Contaminated Soil Treatment: Managing Contaminated Soil In City Gardens

Measuring radiation levels of vegetable
Image by wellphoto

By Amy Grant

The rising growth of organic food combined with a struggling economy and a “back to basics” mind set has led to a rapid increase in the number of vegetable gardens planted in urban areas. Whether it’s the neighborhood pea patch, a renter’s deck, or your own backyard, gardening has plenty of benefits. There is one special caveat. Urban agriculture runs a higher risk of soil contamination. This article discusses urban gardening in bad soil and managing contaminated soil in city gardens. Read on to learn more about urban soil contamination.

Urban Soil Contamination

So why might urban gardening occur in bad soil? Urban gardens are often located in areas that were formerly industrial or heavily trafficked roads. There may have been a gas station, factory or past chemical spill in your little Eden – with any number of chemicals left lingering in your garden plot. A lack of knowledge about how the property was used in the past makes the potential for a contaminated garden more of a reality.

Many older neighborhoods have century old homes that layered in lead-based paint, which leached into the surrounding soil. Older timber plot dividers that seemed like a good idea might be pressure treated with chemicals. These are just two examples of urban soil characteristics that may be lingering in your backyard.

Minimizing and Managing Contaminated Soil in City Gardens


So what can you do if you suspect you are urban gardening in bad or contaminated soil? Managing contaminated soil in city gardens means investigating the site history and testing the soil.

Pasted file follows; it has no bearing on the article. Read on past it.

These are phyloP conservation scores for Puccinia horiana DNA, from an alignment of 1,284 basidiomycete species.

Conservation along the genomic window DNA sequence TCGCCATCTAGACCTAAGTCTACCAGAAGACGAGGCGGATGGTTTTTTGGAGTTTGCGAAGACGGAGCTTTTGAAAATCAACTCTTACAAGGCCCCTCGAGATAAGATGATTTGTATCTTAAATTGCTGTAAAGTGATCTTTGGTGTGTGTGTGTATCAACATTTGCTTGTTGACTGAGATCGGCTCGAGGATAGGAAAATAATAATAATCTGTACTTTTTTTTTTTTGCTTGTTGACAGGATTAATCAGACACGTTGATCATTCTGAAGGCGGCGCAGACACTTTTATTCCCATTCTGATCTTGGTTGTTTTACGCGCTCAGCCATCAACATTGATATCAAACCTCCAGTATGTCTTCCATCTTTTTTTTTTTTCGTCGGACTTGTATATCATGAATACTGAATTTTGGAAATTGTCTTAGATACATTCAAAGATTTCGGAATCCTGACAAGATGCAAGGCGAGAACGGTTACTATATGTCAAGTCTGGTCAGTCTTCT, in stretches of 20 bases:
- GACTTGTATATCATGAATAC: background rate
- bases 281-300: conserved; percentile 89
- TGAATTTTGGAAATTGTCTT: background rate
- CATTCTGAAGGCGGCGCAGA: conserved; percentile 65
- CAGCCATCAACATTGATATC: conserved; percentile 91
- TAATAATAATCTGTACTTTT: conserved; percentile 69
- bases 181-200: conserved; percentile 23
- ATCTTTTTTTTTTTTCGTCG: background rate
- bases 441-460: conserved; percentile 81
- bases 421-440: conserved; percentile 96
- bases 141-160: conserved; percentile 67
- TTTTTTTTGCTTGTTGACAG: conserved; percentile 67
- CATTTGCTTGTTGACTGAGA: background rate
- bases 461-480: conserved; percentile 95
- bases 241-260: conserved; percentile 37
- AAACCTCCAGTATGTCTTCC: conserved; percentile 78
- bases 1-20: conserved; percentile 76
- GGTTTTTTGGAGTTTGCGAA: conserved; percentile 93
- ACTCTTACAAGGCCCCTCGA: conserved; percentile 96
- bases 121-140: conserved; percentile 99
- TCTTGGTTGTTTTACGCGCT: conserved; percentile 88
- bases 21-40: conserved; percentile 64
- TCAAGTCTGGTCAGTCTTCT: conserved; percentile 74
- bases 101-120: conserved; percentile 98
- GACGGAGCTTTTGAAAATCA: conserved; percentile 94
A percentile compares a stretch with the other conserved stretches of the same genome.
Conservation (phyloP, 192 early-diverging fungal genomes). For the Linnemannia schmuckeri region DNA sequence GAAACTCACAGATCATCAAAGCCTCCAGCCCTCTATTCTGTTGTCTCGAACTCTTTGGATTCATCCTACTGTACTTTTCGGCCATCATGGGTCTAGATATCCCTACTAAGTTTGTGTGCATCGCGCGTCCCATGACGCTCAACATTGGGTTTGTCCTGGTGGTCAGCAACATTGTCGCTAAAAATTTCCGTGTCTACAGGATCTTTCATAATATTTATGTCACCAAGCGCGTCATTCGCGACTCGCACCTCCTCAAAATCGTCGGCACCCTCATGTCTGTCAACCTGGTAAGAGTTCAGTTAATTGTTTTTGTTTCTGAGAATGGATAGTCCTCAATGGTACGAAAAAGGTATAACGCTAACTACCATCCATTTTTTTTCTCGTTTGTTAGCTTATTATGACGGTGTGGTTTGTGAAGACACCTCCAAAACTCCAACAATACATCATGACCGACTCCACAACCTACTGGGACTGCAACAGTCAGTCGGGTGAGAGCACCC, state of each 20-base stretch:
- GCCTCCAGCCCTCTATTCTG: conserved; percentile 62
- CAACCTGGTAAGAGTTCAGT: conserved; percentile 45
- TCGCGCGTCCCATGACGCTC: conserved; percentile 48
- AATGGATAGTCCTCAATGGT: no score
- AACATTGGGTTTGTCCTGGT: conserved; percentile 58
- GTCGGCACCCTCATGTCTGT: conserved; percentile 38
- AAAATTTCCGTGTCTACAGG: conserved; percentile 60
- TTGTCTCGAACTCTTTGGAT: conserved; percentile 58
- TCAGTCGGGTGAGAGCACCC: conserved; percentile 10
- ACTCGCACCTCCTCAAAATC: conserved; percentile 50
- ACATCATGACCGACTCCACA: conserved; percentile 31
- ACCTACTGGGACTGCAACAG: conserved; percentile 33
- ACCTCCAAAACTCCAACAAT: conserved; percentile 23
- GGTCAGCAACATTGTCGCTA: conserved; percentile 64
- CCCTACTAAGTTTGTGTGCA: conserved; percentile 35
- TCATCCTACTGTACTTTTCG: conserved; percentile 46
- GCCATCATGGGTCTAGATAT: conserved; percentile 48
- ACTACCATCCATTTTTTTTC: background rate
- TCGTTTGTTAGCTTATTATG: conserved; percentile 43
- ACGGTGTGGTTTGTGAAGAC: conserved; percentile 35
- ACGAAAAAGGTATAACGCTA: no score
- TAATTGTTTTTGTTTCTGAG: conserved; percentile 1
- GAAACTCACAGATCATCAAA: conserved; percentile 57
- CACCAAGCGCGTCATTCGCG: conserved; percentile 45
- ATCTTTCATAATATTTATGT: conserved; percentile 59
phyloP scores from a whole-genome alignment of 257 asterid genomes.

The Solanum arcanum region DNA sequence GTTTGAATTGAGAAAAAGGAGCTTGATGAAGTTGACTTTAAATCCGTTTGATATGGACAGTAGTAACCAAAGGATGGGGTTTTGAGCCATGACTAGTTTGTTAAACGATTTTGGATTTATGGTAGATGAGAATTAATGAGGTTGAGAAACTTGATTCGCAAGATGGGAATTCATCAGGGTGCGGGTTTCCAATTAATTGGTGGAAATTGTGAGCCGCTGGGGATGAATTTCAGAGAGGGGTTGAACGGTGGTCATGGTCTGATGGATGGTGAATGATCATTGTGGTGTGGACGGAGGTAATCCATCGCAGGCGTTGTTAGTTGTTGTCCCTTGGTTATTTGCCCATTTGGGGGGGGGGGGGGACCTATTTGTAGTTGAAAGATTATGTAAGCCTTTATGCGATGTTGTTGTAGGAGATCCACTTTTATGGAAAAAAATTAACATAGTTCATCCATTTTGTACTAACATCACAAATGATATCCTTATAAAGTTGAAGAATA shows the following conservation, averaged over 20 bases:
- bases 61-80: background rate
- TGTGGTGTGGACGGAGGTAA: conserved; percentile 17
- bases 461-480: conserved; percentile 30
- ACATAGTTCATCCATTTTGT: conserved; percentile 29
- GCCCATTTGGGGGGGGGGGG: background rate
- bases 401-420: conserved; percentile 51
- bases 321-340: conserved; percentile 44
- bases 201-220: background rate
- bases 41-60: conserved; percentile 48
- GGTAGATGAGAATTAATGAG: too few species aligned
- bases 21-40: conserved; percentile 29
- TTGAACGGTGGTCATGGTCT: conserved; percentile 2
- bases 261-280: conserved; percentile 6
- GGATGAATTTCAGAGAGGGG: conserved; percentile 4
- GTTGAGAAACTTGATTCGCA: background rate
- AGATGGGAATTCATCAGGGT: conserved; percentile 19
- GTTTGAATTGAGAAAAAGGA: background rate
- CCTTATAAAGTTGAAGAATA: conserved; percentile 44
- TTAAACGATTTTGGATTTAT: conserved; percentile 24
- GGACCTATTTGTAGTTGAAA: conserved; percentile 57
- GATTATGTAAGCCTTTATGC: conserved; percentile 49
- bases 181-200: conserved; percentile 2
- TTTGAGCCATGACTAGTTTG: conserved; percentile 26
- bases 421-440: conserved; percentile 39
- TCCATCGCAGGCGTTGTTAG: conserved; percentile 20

• Talk to the neighbors if they are long-term residents.
  • Look into historical land use through Sanborn Maps, which includes building information as far back as 1867 for over 12,000 towns and cities.
  • You may also want to contact the EPA, the local historical society or even the library for information on your site.

You will also want to conduct a soil test. This is a simple procedure whereby you gather soil samples and mail them back to the test provider for analysis. You should collect soil samples from various places on the lot since contaminant levels can vary from area to area.

Once you get the results back, consult screening levels set by the United States Environmental Agency. Keep in mind that soil testing labs usually only test for urban soil characteristics such as lead and other common contaminants. This is why investigating the site history is so important.

Contaminated Soil Treatment

Even if you do not know what is in your soil, there are some precautionary steps you can take to minimize contact with any contaminants that may be present.

  • First of all, always wear gloves and wash your hands after working in the garden.
  • Don’t track dirt in from the garden plot. Wash all produce thoroughly prior to eating or storing. Peel root crops and remove the outer leaves of greens.
  • If you live near a road or railway, situate your plot away from them and build a hedge or fence to minimize windblown contamination.
  • Cover your existing soil with mulch to reduce dust and soil splash, reduce weeds, improve soil structure and retain soil temp and moisture. Be sure to use topsoil or clean fill from certified soil sources recommended by the local extension office or nursery.
  • Use raised beds made from concrete blocks, bricks or rot resistant woods such as cedar and redwood. Raised beds are by far the safest option if you have contaminated soil; however, they aren’t fool proof. The surrounding contaminated soil can be kicked up by people or wind and inhaled or even ingested accidentally, especially if you have children. Depending on the depth of the raised bed, roots may extend into the contaminated soil below, so use a water permeable fabric or geotextile on the bottom of the bed before filling it with clean, uncontaminated soil.

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